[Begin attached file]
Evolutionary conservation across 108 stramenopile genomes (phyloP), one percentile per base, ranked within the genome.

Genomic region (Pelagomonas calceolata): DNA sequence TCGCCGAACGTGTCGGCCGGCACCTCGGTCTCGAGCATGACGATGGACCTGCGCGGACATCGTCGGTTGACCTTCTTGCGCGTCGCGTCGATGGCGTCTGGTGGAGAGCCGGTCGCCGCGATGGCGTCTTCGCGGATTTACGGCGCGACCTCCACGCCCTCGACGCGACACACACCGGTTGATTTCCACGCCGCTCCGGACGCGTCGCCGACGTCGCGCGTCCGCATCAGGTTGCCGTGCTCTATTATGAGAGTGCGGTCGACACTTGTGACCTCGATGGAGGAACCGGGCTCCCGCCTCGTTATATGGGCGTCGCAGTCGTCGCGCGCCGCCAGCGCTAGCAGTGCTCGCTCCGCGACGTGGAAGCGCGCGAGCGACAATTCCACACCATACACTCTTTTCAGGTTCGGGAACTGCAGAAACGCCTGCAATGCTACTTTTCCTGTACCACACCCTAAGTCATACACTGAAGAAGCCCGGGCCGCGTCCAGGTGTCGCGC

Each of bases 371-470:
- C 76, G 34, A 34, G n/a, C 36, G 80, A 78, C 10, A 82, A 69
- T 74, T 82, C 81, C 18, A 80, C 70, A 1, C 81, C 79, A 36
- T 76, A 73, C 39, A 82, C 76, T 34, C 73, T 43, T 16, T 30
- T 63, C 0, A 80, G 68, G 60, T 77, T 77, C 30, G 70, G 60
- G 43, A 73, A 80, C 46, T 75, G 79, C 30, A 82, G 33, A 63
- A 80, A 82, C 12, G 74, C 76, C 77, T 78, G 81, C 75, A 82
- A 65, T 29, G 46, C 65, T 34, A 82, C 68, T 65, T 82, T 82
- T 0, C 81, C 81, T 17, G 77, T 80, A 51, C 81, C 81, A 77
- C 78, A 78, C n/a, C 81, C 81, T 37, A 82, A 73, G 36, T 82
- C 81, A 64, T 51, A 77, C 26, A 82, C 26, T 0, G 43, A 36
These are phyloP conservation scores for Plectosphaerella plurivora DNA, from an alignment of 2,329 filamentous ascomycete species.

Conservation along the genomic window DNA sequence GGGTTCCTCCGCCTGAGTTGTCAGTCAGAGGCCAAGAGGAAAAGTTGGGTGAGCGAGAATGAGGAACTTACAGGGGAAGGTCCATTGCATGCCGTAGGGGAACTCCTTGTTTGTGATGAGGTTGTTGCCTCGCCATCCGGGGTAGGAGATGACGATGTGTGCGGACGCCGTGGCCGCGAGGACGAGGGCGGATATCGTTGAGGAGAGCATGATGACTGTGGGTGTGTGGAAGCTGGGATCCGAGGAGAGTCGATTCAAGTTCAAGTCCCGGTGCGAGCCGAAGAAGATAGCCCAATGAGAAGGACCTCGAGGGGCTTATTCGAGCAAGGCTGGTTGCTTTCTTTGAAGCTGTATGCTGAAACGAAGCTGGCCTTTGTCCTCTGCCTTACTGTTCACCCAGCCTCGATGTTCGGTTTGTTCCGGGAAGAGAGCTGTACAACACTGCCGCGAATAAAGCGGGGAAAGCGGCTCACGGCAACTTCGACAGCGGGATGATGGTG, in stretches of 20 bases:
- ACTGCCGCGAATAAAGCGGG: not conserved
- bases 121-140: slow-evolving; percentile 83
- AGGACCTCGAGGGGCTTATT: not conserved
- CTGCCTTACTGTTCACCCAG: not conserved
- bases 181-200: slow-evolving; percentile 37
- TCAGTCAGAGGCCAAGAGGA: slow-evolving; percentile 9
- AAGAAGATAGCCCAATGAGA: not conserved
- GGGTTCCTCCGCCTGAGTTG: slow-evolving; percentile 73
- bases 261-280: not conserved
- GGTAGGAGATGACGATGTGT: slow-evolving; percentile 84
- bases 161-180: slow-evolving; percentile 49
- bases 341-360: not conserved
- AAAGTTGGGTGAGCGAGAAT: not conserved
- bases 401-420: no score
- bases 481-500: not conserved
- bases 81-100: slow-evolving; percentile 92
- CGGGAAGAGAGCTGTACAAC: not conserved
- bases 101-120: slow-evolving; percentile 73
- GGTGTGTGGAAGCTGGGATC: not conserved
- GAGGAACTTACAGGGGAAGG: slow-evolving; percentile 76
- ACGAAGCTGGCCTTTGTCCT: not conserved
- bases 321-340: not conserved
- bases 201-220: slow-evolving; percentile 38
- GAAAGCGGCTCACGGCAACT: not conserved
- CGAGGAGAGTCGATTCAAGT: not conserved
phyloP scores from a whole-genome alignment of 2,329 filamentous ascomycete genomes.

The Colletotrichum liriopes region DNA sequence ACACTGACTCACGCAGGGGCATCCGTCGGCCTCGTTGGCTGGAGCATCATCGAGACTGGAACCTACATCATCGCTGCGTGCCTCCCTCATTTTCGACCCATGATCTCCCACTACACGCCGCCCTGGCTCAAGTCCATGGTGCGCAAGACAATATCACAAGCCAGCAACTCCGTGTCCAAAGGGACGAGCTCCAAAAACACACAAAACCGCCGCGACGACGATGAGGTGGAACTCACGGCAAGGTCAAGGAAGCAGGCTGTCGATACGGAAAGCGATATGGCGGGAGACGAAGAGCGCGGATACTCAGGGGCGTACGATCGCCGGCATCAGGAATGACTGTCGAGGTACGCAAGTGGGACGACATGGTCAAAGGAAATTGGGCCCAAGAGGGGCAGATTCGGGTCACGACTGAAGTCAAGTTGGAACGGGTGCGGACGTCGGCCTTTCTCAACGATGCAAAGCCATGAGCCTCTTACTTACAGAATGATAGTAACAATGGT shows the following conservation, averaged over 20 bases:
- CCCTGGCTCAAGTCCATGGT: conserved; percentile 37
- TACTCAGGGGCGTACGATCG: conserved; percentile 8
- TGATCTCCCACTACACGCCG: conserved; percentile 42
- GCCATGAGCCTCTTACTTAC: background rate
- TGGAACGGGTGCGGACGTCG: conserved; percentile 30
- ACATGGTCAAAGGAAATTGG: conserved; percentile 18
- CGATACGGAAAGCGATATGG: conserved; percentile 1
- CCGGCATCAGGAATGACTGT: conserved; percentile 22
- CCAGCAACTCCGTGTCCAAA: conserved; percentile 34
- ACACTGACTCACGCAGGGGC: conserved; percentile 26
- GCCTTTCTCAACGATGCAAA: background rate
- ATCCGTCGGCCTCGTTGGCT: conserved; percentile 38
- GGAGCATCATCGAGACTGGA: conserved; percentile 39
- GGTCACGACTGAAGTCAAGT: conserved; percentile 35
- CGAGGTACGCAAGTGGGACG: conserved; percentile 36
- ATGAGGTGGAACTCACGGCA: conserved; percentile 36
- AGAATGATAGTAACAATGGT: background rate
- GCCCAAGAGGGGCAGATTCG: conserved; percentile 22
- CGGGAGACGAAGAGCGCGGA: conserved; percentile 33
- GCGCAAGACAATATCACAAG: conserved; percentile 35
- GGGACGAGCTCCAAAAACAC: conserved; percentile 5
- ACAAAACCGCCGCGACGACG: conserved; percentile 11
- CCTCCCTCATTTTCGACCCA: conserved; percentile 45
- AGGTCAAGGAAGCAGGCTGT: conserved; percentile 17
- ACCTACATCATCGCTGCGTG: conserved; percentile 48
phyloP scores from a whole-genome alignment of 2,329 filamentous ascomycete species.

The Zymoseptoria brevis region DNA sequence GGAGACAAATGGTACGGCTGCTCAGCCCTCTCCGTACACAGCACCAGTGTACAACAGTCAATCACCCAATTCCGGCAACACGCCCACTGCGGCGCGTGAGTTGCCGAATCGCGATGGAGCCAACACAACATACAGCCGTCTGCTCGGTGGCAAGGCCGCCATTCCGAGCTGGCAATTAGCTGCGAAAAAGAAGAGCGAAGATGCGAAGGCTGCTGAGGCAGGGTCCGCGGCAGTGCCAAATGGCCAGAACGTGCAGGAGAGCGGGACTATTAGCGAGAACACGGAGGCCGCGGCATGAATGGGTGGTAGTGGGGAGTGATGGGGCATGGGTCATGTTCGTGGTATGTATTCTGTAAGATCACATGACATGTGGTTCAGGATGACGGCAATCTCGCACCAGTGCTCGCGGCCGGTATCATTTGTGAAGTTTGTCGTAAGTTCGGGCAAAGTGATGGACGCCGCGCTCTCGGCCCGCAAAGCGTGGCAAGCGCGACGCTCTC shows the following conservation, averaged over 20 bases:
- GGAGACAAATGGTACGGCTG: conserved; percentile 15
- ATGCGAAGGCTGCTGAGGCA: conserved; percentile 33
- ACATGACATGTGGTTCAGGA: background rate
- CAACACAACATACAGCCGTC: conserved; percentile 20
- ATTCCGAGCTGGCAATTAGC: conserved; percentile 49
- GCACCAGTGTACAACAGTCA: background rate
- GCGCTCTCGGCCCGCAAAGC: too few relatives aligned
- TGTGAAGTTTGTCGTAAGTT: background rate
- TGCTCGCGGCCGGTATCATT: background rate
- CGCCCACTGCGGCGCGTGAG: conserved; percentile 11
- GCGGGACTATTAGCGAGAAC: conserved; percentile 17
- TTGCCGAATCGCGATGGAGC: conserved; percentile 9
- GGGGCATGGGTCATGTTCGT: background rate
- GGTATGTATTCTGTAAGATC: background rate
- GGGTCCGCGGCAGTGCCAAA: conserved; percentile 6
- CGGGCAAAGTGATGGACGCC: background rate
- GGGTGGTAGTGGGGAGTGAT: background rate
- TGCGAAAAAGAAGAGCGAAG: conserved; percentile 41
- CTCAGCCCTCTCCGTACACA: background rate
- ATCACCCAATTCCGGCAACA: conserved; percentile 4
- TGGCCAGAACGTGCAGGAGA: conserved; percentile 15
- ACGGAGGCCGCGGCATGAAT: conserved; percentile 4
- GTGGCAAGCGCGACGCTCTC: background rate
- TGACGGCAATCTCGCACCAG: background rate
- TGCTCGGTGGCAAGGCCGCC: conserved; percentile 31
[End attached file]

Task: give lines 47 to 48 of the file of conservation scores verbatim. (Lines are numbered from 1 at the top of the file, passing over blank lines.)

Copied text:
- TGGAACGGGTGCGGACGTCG: conserved; percentile 30
- ACATGGTCAAAGGAAATTGG: conserved; percentile 18